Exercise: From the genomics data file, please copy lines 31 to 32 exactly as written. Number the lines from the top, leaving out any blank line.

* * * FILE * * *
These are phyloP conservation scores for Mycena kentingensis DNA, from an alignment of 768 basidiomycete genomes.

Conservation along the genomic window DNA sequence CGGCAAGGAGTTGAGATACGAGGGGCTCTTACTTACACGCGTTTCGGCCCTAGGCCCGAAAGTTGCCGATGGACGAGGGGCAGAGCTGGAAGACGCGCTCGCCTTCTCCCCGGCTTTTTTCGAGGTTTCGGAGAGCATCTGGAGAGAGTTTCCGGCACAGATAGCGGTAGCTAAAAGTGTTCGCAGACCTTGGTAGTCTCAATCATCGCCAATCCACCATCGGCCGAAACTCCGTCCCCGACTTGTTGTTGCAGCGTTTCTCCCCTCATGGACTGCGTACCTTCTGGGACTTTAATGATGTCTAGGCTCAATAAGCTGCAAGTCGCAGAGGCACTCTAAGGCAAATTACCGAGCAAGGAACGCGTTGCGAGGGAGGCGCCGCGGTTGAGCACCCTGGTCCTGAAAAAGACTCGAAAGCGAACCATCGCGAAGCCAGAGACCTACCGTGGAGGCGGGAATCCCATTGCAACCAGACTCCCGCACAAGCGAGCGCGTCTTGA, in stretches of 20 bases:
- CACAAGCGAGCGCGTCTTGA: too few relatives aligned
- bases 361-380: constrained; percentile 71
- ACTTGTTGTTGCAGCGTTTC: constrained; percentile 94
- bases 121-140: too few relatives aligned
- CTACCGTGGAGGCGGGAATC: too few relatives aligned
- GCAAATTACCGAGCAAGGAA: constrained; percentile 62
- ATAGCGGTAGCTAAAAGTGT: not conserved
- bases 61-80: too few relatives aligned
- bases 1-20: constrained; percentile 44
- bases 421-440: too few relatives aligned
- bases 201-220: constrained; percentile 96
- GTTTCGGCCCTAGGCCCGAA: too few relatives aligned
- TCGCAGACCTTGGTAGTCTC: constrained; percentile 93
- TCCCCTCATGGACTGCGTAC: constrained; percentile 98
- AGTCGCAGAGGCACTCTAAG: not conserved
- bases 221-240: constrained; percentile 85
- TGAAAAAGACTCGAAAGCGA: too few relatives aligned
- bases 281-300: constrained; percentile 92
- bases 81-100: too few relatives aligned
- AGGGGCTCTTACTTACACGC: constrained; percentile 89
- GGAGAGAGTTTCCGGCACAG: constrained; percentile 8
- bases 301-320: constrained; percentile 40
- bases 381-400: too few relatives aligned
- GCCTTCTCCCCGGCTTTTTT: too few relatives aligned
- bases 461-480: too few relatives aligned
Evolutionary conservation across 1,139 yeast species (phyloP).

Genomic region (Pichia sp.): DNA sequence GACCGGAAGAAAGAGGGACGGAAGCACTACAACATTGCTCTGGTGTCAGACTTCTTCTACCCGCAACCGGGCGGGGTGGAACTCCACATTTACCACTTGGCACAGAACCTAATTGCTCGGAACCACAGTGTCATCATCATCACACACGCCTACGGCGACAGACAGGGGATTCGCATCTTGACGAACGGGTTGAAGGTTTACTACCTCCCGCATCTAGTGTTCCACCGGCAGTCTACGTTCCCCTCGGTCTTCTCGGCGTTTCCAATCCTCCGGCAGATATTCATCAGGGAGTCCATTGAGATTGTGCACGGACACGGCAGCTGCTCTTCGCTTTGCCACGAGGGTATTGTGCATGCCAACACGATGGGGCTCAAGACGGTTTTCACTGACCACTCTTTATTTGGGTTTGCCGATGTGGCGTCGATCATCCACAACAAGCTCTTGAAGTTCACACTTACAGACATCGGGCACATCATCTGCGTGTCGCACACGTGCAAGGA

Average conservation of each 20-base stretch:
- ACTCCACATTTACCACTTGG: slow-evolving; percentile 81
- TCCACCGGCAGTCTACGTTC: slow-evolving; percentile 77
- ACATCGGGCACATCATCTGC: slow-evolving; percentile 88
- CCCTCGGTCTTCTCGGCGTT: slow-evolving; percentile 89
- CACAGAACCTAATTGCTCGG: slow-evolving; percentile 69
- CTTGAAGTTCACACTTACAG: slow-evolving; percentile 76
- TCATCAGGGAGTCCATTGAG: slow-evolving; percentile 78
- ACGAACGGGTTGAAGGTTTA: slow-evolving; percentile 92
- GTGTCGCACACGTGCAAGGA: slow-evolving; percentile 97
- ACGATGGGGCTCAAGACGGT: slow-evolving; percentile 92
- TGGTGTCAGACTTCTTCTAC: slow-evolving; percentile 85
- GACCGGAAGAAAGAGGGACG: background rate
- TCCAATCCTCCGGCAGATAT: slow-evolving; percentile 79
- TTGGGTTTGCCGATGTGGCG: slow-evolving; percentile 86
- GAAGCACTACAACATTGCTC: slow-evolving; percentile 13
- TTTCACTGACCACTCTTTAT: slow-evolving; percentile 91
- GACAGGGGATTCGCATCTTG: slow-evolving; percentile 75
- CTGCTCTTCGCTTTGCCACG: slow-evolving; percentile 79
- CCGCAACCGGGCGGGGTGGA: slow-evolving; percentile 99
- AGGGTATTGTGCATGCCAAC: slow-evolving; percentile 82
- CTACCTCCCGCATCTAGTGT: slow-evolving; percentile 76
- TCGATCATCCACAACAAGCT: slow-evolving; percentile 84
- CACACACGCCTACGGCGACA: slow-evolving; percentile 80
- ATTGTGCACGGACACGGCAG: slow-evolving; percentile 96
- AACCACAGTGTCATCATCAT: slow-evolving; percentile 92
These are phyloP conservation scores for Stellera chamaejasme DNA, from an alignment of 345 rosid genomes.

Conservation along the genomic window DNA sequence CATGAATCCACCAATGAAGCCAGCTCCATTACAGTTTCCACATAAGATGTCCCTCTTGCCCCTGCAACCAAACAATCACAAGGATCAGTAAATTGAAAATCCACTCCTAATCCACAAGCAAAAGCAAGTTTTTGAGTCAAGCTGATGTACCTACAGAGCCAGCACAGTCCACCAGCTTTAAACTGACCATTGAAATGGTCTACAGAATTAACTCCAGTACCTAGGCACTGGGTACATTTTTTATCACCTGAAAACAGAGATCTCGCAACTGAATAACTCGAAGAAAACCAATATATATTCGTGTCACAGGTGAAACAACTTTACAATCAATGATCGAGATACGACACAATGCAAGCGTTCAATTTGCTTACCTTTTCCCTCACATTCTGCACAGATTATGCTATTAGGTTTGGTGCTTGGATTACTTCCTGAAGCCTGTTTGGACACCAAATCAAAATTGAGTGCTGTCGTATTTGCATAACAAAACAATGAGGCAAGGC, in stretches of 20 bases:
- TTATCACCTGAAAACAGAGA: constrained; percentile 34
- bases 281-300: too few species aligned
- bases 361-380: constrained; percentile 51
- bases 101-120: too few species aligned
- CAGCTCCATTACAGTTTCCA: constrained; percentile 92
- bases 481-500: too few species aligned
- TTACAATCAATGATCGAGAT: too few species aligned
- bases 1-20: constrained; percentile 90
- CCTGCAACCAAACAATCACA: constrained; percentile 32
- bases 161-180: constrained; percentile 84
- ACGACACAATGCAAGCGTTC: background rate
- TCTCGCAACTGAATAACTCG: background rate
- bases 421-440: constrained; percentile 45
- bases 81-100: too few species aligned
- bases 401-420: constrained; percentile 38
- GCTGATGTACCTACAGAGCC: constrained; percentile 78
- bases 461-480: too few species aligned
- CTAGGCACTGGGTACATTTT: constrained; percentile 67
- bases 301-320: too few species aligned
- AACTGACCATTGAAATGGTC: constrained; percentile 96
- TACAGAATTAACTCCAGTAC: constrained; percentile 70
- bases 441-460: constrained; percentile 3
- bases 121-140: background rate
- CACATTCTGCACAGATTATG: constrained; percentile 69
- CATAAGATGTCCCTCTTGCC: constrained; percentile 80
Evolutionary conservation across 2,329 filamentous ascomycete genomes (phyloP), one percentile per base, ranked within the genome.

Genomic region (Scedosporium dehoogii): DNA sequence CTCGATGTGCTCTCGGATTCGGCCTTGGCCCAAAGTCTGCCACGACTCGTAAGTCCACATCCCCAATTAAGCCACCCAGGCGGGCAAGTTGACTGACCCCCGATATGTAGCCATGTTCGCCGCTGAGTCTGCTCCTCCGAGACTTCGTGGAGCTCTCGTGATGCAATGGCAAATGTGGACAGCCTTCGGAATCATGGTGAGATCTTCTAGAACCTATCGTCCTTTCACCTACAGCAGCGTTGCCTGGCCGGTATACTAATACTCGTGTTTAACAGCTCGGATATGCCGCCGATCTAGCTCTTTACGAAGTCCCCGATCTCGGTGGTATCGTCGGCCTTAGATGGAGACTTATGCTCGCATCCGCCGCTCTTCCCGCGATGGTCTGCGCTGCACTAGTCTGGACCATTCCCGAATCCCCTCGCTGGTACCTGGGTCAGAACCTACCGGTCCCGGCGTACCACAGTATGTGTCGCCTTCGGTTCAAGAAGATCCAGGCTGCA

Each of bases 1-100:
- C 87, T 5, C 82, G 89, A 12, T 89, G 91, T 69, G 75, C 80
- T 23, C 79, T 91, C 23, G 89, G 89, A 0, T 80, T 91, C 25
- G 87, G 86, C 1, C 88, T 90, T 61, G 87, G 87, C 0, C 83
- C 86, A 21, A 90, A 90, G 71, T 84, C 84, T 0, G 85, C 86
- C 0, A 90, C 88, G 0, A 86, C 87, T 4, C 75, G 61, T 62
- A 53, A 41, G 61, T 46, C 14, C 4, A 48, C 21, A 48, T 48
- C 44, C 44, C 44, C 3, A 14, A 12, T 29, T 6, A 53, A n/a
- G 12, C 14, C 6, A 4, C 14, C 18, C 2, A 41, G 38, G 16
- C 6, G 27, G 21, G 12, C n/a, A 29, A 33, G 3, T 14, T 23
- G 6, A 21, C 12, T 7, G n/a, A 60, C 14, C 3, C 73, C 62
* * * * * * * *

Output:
- ACTCCACATTTACCACTTGG: slow-evolving; percentile 81
- TCCACCGGCAGTCTACGTTC: slow-evolving; percentile 77